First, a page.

how we used satellite data to follow the toll of the pandemic
While the impact of the COVID-19 pandemic has been well documented in high-income countries, much less is known about its impact on low-income and conflict-affected countries where there are significant challenges in generation and dissemination of information.
Somalia is one of those countries. He was beaten by a series of humanitarian emergencies, epidemics and population displacements. These crises have been exacerbated, in large part, by three decades of protracted conflict.
But knowing the magnitude of the impact of COVID-19 is next to impossible.
With other colleagues from London School of Hygiene and Tropical Medicine, the Somali Disaster Resilience Institute and Catapult of satellite applications, we conducted a study to understand the impact of the COVID-19 pandemic on Somalia.
The official the figure stood at just over 1,100 deaths in October of this year. But media reports and investigative NGO surveys point To bigger number of potential deaths from COVID-19. This suggests that official data may not capture a full picture of the true burden of COVID-19.
The challenge is to obtain data in a fragile and crisis-affected context.
We overcame this problem by using commercially available high resolution satellite data obtained from Maxar, to count the number of burials in Mogadishu, Banadir region between January 2017 and September 2020. The Banadir region is on the outskirts of the city and is home to approximately 2 million inhabitants.
We compared the number of burials we could count before COVID-19 with those in the pandemic period, between January and September 2020.
We also interviewed key informants to verify what the satellites were showing – in terms of burials – and to understand community perceptions of COVID-19 mortality and the challenges associated with controlling the pandemic.
Based on the number of burials we were able to identify, our analysis revealed a substantial increase in the burial rate during the COVID-19 period.
The application of this rate to the population of Banadir allowed us to draw up a death toll. We repeated this process for the graves identified by satellite imagery in the pre-COVID-19 period, which allowed us to calculate a baseline death toll. The difference between those two numbers – which we called the excess death toll – suggested there had been massive underreporting of deaths.
Using satellite images like this is a new way to identify the number of deaths that may be attributable to the pandemic. It is a promising tool that can be used in resource-limited environments, where field research is a challenge and people remain vulnerable to renewed waves and new variants.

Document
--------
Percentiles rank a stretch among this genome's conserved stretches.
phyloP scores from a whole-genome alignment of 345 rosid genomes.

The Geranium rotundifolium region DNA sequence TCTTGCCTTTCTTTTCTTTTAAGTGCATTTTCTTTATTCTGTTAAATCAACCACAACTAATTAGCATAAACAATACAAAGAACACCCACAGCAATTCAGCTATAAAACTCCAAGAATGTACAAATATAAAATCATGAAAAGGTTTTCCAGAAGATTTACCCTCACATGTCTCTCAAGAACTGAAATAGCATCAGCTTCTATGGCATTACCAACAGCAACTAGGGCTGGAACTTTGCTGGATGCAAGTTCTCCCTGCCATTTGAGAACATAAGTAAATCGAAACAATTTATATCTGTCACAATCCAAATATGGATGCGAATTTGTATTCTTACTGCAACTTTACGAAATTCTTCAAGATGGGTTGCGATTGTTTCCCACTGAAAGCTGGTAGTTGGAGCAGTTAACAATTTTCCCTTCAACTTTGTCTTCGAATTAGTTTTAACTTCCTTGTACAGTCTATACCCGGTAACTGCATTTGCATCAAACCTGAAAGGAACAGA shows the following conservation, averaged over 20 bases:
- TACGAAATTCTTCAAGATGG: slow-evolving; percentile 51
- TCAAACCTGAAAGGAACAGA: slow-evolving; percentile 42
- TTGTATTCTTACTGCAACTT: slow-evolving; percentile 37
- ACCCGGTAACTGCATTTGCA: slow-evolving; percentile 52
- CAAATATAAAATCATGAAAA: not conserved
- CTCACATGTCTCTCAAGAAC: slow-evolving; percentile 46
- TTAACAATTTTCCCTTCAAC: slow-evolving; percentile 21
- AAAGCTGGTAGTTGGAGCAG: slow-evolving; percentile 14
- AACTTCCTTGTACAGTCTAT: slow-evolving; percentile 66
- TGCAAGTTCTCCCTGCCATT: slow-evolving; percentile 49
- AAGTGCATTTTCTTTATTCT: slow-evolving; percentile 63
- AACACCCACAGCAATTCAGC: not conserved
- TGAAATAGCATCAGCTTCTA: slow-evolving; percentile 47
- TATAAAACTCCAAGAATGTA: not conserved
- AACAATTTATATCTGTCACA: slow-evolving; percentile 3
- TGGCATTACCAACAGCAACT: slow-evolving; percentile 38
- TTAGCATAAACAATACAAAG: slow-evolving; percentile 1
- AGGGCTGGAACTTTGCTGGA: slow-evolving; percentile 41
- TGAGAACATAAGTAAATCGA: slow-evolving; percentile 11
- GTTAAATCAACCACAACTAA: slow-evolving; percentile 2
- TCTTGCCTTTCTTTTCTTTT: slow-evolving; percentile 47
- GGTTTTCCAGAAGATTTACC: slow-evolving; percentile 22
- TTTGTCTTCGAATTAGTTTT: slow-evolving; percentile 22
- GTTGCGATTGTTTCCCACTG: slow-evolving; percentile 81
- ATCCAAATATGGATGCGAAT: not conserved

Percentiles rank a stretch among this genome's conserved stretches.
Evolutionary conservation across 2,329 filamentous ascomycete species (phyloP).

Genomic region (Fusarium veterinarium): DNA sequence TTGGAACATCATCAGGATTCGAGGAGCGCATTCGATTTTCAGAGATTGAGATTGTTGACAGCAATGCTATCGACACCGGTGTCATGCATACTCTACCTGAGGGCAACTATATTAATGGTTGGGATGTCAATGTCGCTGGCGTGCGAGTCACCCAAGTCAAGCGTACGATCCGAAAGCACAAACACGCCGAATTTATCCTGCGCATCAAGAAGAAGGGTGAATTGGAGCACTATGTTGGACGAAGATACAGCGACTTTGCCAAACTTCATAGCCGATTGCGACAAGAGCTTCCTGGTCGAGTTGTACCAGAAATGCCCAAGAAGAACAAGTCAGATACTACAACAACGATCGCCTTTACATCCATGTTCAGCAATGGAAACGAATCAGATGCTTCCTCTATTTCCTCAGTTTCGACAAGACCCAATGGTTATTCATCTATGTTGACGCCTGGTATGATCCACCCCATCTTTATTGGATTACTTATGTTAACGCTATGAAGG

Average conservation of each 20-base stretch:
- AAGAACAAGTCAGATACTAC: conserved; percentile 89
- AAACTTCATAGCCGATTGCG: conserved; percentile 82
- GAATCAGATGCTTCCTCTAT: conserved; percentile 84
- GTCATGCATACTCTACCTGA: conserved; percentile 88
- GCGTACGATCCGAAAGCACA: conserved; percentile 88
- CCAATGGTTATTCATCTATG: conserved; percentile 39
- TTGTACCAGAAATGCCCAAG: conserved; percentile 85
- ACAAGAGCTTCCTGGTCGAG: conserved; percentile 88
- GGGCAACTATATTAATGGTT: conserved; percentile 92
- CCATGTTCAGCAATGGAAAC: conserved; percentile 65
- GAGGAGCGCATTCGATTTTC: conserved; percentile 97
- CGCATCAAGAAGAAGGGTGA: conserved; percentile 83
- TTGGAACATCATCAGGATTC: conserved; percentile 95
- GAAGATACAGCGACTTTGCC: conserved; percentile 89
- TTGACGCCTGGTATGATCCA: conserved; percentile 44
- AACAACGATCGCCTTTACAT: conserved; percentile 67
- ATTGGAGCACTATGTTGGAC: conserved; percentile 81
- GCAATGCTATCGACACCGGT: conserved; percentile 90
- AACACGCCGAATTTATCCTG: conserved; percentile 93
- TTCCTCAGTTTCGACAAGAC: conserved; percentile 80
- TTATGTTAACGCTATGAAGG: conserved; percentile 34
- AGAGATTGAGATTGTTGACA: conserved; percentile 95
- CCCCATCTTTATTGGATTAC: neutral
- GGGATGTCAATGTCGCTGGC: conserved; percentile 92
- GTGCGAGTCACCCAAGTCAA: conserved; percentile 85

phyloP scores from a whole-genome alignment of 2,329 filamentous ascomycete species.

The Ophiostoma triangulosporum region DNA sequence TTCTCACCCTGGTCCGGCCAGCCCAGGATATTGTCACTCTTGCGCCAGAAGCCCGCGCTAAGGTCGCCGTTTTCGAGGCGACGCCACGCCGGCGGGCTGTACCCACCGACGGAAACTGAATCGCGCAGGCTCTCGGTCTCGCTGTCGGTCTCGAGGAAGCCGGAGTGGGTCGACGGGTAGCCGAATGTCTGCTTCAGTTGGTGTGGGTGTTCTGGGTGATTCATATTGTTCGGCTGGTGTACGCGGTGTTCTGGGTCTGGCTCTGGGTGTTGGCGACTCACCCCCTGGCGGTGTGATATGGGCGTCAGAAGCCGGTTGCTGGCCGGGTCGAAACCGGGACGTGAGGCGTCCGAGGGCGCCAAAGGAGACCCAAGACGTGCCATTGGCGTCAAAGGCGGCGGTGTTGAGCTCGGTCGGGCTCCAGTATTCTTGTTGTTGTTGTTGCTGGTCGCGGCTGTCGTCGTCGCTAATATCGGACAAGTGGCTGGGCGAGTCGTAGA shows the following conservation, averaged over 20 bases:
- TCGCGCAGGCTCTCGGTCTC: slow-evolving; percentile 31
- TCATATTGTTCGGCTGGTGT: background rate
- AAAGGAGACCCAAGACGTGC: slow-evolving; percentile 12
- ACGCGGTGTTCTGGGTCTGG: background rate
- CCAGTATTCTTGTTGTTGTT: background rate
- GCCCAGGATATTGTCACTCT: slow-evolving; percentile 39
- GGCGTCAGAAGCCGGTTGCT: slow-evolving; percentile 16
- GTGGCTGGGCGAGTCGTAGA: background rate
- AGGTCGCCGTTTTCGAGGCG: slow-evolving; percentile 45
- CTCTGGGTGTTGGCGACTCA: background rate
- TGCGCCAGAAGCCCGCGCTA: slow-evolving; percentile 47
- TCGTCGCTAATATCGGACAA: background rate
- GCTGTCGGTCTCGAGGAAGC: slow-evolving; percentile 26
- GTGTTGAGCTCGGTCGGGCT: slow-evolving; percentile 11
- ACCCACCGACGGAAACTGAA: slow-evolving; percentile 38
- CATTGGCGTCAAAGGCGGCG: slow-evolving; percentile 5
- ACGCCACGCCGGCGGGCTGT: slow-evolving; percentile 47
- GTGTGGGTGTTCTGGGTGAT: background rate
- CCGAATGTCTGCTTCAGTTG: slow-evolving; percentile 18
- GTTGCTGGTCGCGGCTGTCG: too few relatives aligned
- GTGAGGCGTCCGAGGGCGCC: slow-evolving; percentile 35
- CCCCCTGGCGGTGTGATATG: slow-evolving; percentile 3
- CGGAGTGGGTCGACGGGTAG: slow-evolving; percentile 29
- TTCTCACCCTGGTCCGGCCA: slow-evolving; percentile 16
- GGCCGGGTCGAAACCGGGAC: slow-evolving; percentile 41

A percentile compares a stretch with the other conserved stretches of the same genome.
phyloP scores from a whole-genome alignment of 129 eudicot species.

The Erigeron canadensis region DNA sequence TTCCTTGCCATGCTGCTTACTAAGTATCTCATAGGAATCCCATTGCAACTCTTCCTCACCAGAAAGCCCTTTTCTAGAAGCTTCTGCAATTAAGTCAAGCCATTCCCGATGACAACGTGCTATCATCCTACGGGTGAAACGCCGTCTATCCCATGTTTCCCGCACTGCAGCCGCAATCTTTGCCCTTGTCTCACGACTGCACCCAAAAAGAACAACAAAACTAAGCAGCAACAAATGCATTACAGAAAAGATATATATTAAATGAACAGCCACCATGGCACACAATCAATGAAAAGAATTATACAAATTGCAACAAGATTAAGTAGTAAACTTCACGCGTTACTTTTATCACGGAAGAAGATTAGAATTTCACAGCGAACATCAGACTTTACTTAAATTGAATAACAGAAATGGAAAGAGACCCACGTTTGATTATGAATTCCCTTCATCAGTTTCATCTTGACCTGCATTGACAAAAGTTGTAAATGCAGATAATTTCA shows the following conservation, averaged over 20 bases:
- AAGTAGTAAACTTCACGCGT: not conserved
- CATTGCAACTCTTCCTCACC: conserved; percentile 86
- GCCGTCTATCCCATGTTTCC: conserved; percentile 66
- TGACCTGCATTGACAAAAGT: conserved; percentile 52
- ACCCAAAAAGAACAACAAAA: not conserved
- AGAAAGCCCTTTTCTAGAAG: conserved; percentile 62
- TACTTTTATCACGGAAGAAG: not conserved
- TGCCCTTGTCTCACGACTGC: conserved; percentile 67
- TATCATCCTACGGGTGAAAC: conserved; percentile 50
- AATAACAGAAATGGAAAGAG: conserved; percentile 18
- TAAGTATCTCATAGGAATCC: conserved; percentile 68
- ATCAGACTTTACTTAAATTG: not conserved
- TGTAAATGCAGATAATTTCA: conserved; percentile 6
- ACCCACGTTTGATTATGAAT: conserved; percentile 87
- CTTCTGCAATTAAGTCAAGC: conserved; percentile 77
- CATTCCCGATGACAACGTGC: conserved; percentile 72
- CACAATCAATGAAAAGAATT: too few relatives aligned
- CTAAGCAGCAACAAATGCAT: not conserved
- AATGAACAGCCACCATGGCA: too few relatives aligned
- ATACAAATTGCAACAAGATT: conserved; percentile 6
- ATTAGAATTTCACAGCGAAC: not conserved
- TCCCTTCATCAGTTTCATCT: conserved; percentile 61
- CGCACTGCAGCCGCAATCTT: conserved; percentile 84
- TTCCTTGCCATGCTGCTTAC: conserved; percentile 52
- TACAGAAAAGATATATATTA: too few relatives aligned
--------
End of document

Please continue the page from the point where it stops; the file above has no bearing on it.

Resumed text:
For satellite data, we worked on the hypothesis that all the deceased from Banadir are buried in recognized cemeteries. We then sought to identify and collect data on each âactiveâ cemetery (receiving new burials) at any time during the analysis period.
A total of 68 sequential satellite images were available in the six cemeteries analyzed, an average of 11 images per cemetery. We were able to perform an exhaustive count of the graves for 58.8% (40/68) of the images. This was mainly because some of the images weren’t clear enough to identify the graves, or because the view was obstructed by vegetation. We had to rely on satellite data collected retrospectively by Maxar, thus limiting the number of usable data points.
For eight images (11.7%), we analyzed only the visible area and created a model to predict the missing tomb sightings.
During the pre-COVID-19 baseline period (between 2017 and 2019), daily burials at the six cemeteries averaged between 10 and 12. As of January 2020, an increase in burials – peaking at over 20 per day in June 2020 – was obvious.
Official figures in October 2020 stood at 3,864 cases and 99 deaths across Somalia. On the other hand, from January to September 2020, we estimated an excessive number of deaths between 3,200 and 11,800 in the Banadir region alone. This suggests that the nationwide death toll could be considerably higher.
We used key informant interviews to gain insight into what was behind the high death toll in Somalia. We interviewed a variety of people, including health officials, gravediggers and religious leaders.
At the start of the pandemic in March 2020, the government imposed lockdown and restrictions on public travel and meetings. This included closing schools, government offices and restricting international travel.
But people we spoke to told us there was a lot of skepticism about the existence of COVID-19. This meant that in reality compliance was low, therefore community interactions and public gatherings continued to function normally. Hotels, teahouses, mosques and other public places remained open.
Our informants painted a portrait of a health system ill-prepared to face the scale of the epidemic. Several of our key informants mentioned a shortage of key equipment and treatment facilities. People we spoke to also mentioned the high prices of face masks and antiseptics that put them out of the reach of ordinary people.
While most of these deaths are likely due to COVID-19, we have also heard that some were due to indirect effects of the pandemic, such as socio-economic disruption or reduced access to health services.
Know the toll
Our study suggests a significantly higher number of deaths from COVID-19. It also sheds light on some of the factors behind this high death toll.
We believe our methods – using satellites and geospatial analysis – may be essential in monitoring COVID-19-related death rates in other countries, such as South Sudan and Ethiopia, where reporting is difficult. due to access difficulties or conflict.
The death toll is one of the clearest indicators of the impact of pandemics and can be used by policy makers to make more effective decisions.